Ukraine: The grim reality of Realpolitik
Apparently, Vladimir Putin thought Russia could quickly win a War of Annihilation against Ukraine. But a combination of fierce resistance by the Ukrainian military and civilians plus Russian ineptitude defeated Russiaís War of Annihilation. Literally, at the gates of Kyiv.
The alternative is to wage a War of Attrition, meaning you use your superior population numbers (142 million vs. 44 million), your vast energy resources, your total control over your internal media organs, the inherent efficiency of dictatorship, and the lackluster response from the Western Powers to your advantage.
Meanwhile, you use artillery, missiles, drones, and airpower to grind down the Ukrainian armed forces and the civilian population. Barring outside armed intervention, you have the ability to wage a War of Attrition far into the foreseeable future.
So now, you have a new Objective. Instead of making Ukraine a puppet state of the Russian Federation, you focus your War of Attrition on Luhansk and Donetsk, the two coal-rich provinces in the Donbas Region that borders Russia.
History tells you to have no fear of western economic sanctions. Recall, the U.N. Oil for Food Program allowed Saddam Hussein to continue to sell Iraqi oil greased by kickbacks to France, China, Switzerland, Malaysia, Syria, and Egypt. Even some heating-oil-desperate NATO nations will likely find ways to buy Putinís oil and gas.
Dr. Henry Kissinger recently opined that the Luhansk and Donetsk provinces will probably be occupied by Russia forever and Ukraine should cede the already lost provinces to Russia in return for a peace treaty. Recall, Realpolitik is defined as putting practicality before moral and ideological considerations.
Of course, Ukrainian President Volodymyr Zelenskyy cannot endorse Kissingerís Realpolitik right now; however, in return for a permanent ceasefire and, say, an international guarantee of continued freedom of navigation across the Black Sea, President Zelenskyy might come to a different view. If Ukraineís abundant agricultural commodities cannot reach world markets, are they of any value?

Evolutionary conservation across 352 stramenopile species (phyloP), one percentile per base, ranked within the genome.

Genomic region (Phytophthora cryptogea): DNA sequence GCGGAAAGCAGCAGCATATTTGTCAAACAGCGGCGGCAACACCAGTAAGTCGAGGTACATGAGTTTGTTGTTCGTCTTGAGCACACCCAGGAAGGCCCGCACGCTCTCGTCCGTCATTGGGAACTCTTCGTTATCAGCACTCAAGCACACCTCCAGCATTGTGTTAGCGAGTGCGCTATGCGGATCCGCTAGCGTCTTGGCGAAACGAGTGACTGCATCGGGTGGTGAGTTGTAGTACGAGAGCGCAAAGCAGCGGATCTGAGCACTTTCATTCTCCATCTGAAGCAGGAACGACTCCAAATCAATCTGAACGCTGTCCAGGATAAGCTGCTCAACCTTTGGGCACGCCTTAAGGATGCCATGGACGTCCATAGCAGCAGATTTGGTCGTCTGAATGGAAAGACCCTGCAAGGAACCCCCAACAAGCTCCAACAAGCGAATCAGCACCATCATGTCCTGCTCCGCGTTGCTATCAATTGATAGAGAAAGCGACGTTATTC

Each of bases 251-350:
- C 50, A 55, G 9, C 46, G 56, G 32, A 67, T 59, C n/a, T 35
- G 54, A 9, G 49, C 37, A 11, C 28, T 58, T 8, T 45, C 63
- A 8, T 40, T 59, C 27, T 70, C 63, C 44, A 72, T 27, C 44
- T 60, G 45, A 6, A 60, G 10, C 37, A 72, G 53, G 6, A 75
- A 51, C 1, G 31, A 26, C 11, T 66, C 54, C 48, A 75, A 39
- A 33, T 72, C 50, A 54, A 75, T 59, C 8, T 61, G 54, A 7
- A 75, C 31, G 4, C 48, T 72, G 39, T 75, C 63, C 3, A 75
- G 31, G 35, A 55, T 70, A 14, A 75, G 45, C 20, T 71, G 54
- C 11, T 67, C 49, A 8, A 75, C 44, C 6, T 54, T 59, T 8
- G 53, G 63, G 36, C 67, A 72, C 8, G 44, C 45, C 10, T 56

But then, President Zelenskyy should be suspicious of international guarantees. Recall, 30 years ago, Ukraine possessed the worldís third-largest nuclear arsenal. Security pledges by the U.S., the U.K. and other western nations induced Ukraine to scrap its nukes. With 20/20 hindsight, howís that working out for Ukraine?
Meanwhile, lurking in the background of all this is the worry that Vladimir Putin (assuming he is not deposed) goes mad and might launch a nuclear attack on Ukraine. If that happens, how should the U.S. and NATO respond?
In his seminal work: Nuclear Weapons and Foreign Policy, Dr. Kissinger asked: "What challenges should be resisted by [nuclear] force? How can they be resisted without bringing disaster to our society?" Sixty-five years later, the answers still depend on the deterrent effect of Mutually Assured Destruction (MAD).
Letís face it. Vladimir Putin is likely to get away with his theft of the Donbas Region and the murder of thousands of innocent civilians. President Zelenskyy may have to live with the reality of supposed allies who cannot deliver Justice without risking their own existence.
(In 1964, during Dr. Kissingerís three whirlwind days of lectures and seminars at Ft. Benning, GA, I served as Dr. Kissingerís aide-de-camp. He was enormously demanding, yet likable, and remarkably humorous.)
Suggested reading: Nuclear Weapons and Foreign Policy, by Henry A. Kissinger, Ph.D., 1957.
©2022. William Hamilton.